Retail sales without gas stations increased 0.8% in August from July. Inflation moved from goods (retail) to services.
By Wolf Richter for WOLF STREET.
There was a big drop in gas station sales, driven by a drop in gas prices and a drop in demand for gasoline (both of which I discussed yesterday).
But retail sales excluding gas station sales rose 0.8% in August from July, and have been on a solid upward trend for months, even as inflation has shifted from goods sold by retailers to services not sold by consumers. retailers.
Retail sales track sales of goods, not services. And inflation has been shifting from goods to services, and services inflation is now driving headline inflation (which I discussed a couple of days ago), even as the prices of some goods are going down.
Today’s retail sales data from the Census Bureau is based on surveys of about 5,500 retail businesses, by retail category, from the point of view of retailers, not from the point of view of consumers.
Total retail sales rose 0.3% from July, despite the drop at gas stations, and 9.1% year-on-year to $683bn (seasonally adjusted). Compared to August 2019, the last normal year, total retail sales are up a staggering 31.1%.
Retail inflation = price increases. But where?
Retail sales are grouped by retailer categories, such as car dealerships and e-commerce sales, and not by product category. But CPI inflation is measured by product category. Therefore, CPI inflation cannot be easily applied to retail sales because the categories do not match.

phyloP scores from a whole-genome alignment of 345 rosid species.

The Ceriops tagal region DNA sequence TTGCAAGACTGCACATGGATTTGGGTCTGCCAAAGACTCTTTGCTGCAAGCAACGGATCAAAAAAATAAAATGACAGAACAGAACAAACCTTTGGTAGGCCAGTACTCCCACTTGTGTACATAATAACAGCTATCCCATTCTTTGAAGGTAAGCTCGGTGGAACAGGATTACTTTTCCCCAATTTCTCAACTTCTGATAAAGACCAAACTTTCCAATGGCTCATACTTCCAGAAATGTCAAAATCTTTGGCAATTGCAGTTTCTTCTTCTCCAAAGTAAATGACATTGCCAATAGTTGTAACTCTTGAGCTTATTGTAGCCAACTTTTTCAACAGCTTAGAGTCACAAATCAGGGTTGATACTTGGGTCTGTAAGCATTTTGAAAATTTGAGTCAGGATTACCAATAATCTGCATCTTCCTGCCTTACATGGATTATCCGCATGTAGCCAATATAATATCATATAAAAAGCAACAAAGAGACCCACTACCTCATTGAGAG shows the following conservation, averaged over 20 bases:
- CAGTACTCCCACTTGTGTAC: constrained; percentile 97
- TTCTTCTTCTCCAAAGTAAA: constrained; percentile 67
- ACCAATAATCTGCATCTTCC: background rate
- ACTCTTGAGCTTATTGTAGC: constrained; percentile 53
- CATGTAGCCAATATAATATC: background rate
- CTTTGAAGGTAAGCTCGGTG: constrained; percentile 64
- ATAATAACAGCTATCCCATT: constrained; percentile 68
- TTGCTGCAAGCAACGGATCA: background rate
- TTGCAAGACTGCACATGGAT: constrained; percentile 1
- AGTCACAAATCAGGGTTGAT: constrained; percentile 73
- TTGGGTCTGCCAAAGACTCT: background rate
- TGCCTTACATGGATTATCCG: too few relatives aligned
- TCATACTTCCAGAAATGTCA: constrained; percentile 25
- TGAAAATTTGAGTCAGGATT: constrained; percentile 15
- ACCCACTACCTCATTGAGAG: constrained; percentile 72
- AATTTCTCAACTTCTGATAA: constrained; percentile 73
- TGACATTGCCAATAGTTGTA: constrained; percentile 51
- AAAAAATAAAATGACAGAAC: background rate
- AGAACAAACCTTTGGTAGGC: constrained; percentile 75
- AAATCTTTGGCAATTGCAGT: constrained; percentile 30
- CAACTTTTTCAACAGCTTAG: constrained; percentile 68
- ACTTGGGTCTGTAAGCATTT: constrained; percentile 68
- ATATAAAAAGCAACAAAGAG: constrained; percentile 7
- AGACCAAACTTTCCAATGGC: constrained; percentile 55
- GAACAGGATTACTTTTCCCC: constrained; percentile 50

Headline CPI inflation in August increased 0.1% from July and 8.3% year-on-year. The CPI for services is rising steadily, but it doesn’t figure in retail sales because retailers sell goods.
CPI for gasoline: -10.6% in august july. But retail gas station sales include the other things they sell. Many gas stations are, in effect, convenience stores that sell food, drinks and other things, and the drop in the price of gasoline was moderated by increases in the prices of the other things they sell.
CPI for “food delivery”: +0.7% in August July, which falls under the retail category of “food and beverage stores.” But Walmart is also a large grocery retailer and is part of “general merchandise retailers,” not food and beverage stores.
CPI for durable goods: +0.5% in august july. Durable goods are sold by various categories of retailers, including new and used car dealers, e-commerce retailers, appliance stores, electronics stores, furniture stores, general stores, etc. and electronics) and with other prices rising (ie new vehicles).
Sales at new and used vehicles and parts dealers, the largest category, jumped 2.8% in August from July, and 6.8% from a year earlier, to $128 billion, seasonally adjusted. Compared to August 2019, sales increased by 21%.
This is due to a combination of much higher prices and much lower unit sales, as new vehicle dealers still face large-scale inventory shortages, although they have changed, with some brands now carrying a lot of inventory, while other brands have essentially no fuel. efficient vehicles.